To better visualize this point imagine a crowd forming around one guy doing something crazy. They point fingers in disbelief and make fun. But if things are reversed and the crowd starts acting crazy, there is a likelihood that an individual onlooker on the outside will be inclined to accept it as normal and wish he were part of the group. Our brains are wired to accept as valid or good the actions or will of a dominant group. These actions and thoughts are what we call societal norms. One of the greatest achievements of modern mass communications over the last century is the highly disturbing ability to create the perception that something falls within or outside of these norms. A very small hint of this power can be glimpsed by simply asking yourself whether you’re more likely to believe something advertised by a person on TV or standing before you at your front door?
Another example of the power of the mass media to sculpt our perception of reality has to do with the way the contemporary political dialog is carried out in the U.S. and other developed nations. American’s political debate is not powered by reality nearly as much as it is by their politicians’ habit of calculating the safest words to use in relation to well publicized words they and other political commentators have used previously. The result is change is imprisoned within an unbreakable framework of language that has painstakingly designed to maintain the structure of the status quo. In other words, policies are driven less by peoples’ needs than the need of politicians not to become casualties of certain words. Another huge problem is that politicians are not the primary creators of the words used in our political debate. Most of the time, they merely repeat them.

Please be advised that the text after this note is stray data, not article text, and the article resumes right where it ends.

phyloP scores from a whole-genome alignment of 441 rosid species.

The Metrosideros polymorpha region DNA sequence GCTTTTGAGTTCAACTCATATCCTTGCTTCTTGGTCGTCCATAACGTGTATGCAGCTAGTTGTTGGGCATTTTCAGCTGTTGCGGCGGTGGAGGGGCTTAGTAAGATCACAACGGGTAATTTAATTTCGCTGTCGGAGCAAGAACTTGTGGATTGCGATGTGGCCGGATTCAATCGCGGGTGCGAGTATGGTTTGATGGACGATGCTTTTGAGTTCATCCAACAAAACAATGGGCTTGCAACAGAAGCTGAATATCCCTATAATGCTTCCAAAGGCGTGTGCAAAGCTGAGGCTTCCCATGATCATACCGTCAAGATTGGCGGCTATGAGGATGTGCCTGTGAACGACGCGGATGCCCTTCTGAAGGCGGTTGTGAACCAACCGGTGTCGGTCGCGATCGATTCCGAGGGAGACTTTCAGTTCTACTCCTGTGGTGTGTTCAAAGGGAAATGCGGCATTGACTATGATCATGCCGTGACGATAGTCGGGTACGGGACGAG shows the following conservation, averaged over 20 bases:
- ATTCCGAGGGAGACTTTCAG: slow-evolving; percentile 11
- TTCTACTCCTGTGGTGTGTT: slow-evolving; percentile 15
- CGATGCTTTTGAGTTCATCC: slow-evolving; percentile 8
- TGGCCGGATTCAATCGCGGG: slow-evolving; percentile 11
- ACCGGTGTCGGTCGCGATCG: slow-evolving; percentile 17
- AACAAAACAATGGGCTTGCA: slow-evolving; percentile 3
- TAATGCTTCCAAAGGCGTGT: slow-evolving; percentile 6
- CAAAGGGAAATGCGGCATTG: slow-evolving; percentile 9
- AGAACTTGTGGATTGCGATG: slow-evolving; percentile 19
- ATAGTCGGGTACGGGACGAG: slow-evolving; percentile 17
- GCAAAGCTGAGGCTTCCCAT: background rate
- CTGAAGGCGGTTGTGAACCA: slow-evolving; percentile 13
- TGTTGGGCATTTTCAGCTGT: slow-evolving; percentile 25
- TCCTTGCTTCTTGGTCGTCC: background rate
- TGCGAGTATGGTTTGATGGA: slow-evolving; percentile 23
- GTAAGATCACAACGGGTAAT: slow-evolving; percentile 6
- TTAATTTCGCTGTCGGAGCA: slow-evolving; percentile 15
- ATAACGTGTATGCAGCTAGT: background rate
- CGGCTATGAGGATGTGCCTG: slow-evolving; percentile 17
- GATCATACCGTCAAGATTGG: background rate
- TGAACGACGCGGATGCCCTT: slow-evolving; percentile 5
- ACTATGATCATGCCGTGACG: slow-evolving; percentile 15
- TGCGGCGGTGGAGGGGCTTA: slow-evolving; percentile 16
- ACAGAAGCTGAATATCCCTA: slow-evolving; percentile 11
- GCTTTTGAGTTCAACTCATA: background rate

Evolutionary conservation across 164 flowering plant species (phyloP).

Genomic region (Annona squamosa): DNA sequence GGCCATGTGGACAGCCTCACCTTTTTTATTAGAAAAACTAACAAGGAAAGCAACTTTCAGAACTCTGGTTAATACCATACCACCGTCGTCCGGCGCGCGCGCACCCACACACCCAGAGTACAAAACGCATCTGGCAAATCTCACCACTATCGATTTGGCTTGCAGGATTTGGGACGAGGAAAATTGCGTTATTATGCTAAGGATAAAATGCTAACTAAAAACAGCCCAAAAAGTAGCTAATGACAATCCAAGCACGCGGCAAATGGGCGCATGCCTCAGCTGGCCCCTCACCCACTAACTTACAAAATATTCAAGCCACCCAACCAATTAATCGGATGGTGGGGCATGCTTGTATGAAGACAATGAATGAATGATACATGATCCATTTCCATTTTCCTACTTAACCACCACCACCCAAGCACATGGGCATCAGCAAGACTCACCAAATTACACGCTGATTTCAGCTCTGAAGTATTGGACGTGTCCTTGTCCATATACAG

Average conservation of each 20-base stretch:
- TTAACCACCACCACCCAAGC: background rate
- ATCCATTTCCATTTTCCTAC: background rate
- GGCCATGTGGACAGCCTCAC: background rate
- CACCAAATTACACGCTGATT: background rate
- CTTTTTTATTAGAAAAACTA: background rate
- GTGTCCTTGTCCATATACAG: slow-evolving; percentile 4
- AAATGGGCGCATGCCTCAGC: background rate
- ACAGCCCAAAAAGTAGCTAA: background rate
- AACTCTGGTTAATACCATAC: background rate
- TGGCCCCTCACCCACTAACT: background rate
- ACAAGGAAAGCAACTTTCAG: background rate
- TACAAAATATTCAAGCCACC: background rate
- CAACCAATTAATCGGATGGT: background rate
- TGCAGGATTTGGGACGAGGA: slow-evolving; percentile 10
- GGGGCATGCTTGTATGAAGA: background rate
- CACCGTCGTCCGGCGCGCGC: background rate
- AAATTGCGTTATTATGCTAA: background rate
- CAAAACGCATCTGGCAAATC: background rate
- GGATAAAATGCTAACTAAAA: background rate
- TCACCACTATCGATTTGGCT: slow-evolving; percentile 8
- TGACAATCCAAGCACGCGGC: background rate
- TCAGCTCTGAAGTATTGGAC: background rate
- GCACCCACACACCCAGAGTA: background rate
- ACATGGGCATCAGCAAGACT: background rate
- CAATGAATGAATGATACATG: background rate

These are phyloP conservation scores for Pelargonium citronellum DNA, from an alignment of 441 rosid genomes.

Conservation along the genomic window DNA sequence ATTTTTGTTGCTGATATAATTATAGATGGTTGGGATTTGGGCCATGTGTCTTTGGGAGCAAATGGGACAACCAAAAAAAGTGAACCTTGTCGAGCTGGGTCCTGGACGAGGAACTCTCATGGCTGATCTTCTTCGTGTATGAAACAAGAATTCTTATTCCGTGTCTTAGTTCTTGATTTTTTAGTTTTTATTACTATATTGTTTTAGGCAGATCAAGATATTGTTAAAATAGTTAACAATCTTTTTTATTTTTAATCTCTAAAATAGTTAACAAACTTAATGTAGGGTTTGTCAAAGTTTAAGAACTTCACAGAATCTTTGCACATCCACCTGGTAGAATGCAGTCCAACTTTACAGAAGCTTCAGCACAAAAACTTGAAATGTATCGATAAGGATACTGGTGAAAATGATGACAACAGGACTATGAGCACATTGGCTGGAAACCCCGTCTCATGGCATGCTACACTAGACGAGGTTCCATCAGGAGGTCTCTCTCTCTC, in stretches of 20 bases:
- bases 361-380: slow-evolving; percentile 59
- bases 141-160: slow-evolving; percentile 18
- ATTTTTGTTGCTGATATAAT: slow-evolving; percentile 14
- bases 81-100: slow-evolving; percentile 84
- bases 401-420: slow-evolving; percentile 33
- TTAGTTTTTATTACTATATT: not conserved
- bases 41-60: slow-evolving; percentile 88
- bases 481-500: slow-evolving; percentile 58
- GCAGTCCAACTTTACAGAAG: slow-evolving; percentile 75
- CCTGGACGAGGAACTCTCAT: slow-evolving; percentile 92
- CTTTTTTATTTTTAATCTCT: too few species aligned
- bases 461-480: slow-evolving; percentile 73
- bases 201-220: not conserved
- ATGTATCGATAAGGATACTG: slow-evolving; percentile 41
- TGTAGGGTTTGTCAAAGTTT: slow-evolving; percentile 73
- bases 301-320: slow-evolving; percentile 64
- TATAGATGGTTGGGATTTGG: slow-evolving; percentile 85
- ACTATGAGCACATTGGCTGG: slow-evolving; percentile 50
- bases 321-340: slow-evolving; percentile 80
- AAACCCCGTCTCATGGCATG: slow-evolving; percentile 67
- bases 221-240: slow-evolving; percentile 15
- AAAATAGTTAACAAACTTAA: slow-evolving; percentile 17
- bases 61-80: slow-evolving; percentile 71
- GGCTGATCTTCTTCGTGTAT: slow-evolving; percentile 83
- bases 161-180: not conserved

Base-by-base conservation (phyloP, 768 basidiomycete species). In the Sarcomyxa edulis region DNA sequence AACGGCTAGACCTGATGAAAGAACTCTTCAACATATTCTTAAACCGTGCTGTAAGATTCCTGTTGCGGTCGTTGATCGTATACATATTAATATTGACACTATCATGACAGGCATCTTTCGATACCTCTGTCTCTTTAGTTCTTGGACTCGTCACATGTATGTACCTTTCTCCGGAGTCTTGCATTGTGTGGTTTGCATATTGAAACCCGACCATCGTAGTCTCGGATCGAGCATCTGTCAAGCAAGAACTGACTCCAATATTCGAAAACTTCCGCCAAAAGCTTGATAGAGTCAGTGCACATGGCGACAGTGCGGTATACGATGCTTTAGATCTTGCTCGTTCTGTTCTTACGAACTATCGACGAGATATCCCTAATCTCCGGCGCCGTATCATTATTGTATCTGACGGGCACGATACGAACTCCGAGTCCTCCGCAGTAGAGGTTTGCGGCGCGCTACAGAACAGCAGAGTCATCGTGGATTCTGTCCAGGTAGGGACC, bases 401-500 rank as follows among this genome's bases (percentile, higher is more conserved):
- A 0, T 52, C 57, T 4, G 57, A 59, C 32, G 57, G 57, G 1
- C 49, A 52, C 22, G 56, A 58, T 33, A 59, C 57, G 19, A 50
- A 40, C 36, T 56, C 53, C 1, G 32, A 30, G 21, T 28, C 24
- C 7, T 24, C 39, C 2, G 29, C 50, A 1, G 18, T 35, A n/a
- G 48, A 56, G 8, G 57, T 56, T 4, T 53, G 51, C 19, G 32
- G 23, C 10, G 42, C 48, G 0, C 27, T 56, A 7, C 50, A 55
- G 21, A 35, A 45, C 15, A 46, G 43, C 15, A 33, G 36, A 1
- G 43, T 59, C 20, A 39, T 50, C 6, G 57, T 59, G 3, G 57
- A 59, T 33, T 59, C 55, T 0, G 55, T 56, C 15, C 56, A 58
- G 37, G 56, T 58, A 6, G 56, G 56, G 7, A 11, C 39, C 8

When the phrase, “WE WILL NEVER FORGET,” is unfurled or spoken at events having to do with terrorism, it’s target is not so much terrorists as it is Americans and their politicians. It serves to remind them that we mustn’t change the very stringent terror policies started under the Bush II Administration. Not so much an expression of patriotism as it is an admonishment or threat. The translation of this seemingly pious phrase goes something like,
“A vote to change policies enacted after 9/11 will be communicated in the mass media as evidence that you have forgotten about the threat of terrorism and thereofore can no longer be trusted to keep our country safe.”
Without this sad state-of-affairs, there wouldn’t be nearly as much use for expensive political or campaign consultants. Listen closely a moment and you can almost hear ‘em now:
“Sorry, Mr. President, but you would appear weak [code for Carter], if you spoke about the need for diplomacy instead of war---or at least a little killing action. It's plain to see the situation calls for it."
Or, how about:
"Yes, we realize that the Fort Hood shootings raise a lot of gun control issues, but right now your stalwart support of our troops needs to take front and center---especially given the need to appear strong and determined [code for Reagan] about Iraq and Afghanistan."